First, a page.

In 2022 Aeffe revenues amounted to 352 million euros, up 8.4 percent compared to 325 million euros in 2021. While the group does not break down sales by brand, sources say Moschino represents 70 percent of the total.
Moschino was founded by Franco Moschino in 1983 and Aeffe has held the license for the production and distribution of the brand’s women’s and men’s collections since then.
Following the designer’s death in 1994, Aeffe acquired a 70 percent stake in the company, further developing the brand globally. Rossella Jardini succeeded her mentor, Franco Moschino, designing the collections for two decades until Scott’s arrival. Aeffe took full control of Moschino in 2021, paying 66.6 million euros for the 30 percent stake in the brand it didn’t own. It also acquired the license to produce and distribute the Love Moschino collections of women’s apparel in-house for 3.6 million euros.
“Moschino is strategic for us and this is an important step in our medium-long term growth strategy,” Ferretti told WWD at the time. “Having full control over the Moschino brand, we are now in the best conditions to manage all activities related to the brand’s value chain, from product to quality and with positive effects on image, distribution and communication. This is fundamental.”
In 2021, Aeffe also took control of Moschino’s distribution in mainland China, signaling the increasing relevance of that market for the label. This involved around 20 stores, which has been operated for the previous 10 years by Scienward Fashion and Luxury (Shanghai) Co. Ltd.
Alivia Celebrates World Down Syndrome Day With GiGi’s Playhouse NYC
Instead of a one-and-done approach to fostering inclusivity, as some brands have been known to do, the contemporary sportswear company Alivia relies on creatives with disabilities for artistic inspiration on an ongoing basis.
For its latest initiative, the New York-based company has partnered with the nonprofit GiGi’s Playhouse NYC for its spring collection. The organization strives for acceptance for all and offers programming for families with children with Down syndrome. In honor of World Down Syndrome Day on Tuesday, Alivia is debuting printed and embroidered designs that were inspired by the artwork of 27-year-old Stephanie Portoviejo, who has honed her skills through GiGi Playhouse.
By raising awareness about Down’s syndrome, Alivia founder Jovana Mullins aims to create greater acceptance. Approximately one in every 772 babies in the U.S. is born with Down syndrome, making it the most common chromosomal condition, according to the Centers for Disease Control and Prevention. About 5,100 babies are born with Down syndrome in the U.S. annually. A condition, not a disease, Down syndrome is named for the English physician John Langdon Down, who characterized the condition in 1866.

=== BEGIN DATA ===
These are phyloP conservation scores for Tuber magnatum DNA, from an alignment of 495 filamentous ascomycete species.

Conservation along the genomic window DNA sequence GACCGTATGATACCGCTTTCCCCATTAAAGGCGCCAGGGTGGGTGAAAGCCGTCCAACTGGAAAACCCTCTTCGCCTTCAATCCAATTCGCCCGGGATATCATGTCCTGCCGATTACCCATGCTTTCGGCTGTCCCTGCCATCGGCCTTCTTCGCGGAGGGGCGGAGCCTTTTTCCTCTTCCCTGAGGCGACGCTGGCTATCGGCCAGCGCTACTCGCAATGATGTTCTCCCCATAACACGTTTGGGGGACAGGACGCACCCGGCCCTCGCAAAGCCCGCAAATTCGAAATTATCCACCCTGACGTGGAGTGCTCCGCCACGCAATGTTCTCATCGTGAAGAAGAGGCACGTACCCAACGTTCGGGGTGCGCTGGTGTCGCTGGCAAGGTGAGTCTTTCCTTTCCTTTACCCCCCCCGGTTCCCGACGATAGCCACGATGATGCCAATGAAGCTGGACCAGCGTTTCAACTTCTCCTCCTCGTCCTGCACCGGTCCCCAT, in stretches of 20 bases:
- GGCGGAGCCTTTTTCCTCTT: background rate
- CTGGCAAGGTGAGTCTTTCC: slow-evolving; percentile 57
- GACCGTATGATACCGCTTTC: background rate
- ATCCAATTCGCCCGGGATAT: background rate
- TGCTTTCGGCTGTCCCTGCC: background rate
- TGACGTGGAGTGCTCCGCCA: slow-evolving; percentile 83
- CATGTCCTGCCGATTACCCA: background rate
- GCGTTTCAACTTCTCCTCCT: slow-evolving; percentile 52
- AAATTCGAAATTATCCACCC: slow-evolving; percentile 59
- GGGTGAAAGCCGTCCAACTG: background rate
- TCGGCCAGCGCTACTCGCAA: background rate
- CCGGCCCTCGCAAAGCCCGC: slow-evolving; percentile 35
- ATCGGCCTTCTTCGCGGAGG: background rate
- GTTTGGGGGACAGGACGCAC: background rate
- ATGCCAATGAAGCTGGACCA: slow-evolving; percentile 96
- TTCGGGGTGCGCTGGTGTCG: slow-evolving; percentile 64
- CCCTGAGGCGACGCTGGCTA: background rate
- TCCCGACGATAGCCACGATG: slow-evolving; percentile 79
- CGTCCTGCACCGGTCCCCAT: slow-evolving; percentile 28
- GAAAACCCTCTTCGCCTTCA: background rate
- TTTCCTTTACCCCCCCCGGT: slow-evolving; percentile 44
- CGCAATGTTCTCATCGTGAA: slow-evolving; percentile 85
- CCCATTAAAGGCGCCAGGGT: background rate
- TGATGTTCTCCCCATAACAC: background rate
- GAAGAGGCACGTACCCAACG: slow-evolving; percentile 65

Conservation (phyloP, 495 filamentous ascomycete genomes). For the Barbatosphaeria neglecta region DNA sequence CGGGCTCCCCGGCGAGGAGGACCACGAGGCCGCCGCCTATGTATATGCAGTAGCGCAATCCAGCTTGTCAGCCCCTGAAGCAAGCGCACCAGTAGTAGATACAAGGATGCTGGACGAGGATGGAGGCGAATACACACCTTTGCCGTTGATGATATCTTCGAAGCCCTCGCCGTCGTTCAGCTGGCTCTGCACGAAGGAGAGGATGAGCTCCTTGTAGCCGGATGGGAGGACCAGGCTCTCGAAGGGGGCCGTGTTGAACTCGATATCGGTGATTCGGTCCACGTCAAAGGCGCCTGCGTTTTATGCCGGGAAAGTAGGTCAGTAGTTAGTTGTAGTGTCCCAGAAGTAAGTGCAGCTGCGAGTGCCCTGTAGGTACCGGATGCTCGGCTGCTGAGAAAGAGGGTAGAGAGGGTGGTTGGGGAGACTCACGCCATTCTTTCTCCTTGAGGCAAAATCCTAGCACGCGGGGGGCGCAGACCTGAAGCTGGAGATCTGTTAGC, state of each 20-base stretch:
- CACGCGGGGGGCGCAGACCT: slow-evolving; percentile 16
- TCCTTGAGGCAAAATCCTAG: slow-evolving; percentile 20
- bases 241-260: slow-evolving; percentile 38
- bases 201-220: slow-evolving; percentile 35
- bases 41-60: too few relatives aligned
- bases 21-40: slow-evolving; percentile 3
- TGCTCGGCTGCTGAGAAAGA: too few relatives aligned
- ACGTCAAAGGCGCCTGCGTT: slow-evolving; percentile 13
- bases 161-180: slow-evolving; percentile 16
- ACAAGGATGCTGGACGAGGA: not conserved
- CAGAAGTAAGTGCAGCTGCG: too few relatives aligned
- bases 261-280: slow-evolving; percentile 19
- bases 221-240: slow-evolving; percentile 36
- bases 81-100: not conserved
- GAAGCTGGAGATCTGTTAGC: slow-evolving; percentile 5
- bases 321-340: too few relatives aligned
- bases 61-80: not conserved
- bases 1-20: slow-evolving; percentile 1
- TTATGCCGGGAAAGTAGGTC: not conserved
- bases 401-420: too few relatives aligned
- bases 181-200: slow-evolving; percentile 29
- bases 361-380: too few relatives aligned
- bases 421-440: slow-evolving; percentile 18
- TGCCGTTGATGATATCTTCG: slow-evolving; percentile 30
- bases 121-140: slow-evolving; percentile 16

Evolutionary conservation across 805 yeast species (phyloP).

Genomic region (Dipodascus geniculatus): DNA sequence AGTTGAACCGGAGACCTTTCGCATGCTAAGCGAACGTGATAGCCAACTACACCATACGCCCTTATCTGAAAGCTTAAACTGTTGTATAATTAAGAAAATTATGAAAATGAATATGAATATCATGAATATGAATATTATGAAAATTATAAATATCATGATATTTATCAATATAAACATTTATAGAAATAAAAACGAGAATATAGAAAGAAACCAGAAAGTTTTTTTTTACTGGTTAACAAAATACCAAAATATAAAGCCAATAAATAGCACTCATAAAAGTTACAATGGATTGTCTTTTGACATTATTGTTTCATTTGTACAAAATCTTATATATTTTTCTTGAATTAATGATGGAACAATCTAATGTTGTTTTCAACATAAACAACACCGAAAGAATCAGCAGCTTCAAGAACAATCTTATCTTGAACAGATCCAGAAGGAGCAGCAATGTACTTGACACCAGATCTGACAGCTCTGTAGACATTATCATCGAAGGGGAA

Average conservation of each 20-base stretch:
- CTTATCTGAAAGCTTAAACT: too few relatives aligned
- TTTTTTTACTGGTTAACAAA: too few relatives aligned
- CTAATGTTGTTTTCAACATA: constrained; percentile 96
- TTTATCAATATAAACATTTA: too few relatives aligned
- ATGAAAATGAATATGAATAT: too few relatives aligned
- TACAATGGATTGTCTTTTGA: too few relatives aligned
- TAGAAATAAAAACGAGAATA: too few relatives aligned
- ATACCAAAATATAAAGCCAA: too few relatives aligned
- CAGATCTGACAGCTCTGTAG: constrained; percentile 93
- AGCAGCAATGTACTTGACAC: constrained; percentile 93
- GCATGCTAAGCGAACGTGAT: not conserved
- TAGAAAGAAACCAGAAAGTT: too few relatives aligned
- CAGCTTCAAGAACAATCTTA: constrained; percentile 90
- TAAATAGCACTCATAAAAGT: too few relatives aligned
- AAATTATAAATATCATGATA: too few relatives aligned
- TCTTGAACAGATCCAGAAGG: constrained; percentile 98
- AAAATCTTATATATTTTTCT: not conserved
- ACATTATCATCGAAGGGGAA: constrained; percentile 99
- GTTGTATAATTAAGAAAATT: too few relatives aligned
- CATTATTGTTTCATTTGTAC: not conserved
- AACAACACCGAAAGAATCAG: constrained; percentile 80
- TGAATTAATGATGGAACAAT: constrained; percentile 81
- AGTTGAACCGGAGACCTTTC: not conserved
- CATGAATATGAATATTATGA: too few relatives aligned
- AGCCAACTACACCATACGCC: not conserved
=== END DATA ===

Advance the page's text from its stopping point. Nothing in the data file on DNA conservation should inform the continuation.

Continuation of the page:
Recent advancements in clinical treatment, namely corrective heart surgeries, is helping to extend the lives of adults with Down syndrome. With as many as 80 percent reaching the age of 60, the need for greater acceptance and professional opportunities continues to exist.
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Introduced in 2006 and observed by the United Nations since 2013, World Down Syndrome Day is held annually on March 21. The date was chosen to signify the uniqueness of the triplication of the 21st chromosome, which leads to Down syndrome. This year’s theme is “With Us Not For Us.”
That message of inclusivity is one that Mullins is on board with. While volunteering for an art therapy program for people with disabilities six years ago, Mullins said she recognized how art therapy empowered people and gave them a greater sense of purpose. She has worked as a designer specializing in prints at such firms as Matthew Williamson, Alice + Olivia, Coach, Sam Edelman and other contemporary sportswear brands. In 2020, she launched Alivia based on the practice of partnering with a different nonprofit and designer with disabilities each season. The alliance with GiGi’s Playhouse marks the first time that the company is working with artists who have Down syndrome.
“I always felt that fashion was so much more than the glamour and the materialistic side. Fashion has such a power to enable confidence and it is a form of expression,” she said.
Although more companies increasingly focused on inclusivity and diversity, Mullins said, “There is still a huge lack of representation especially within fashion of people with disabilities.”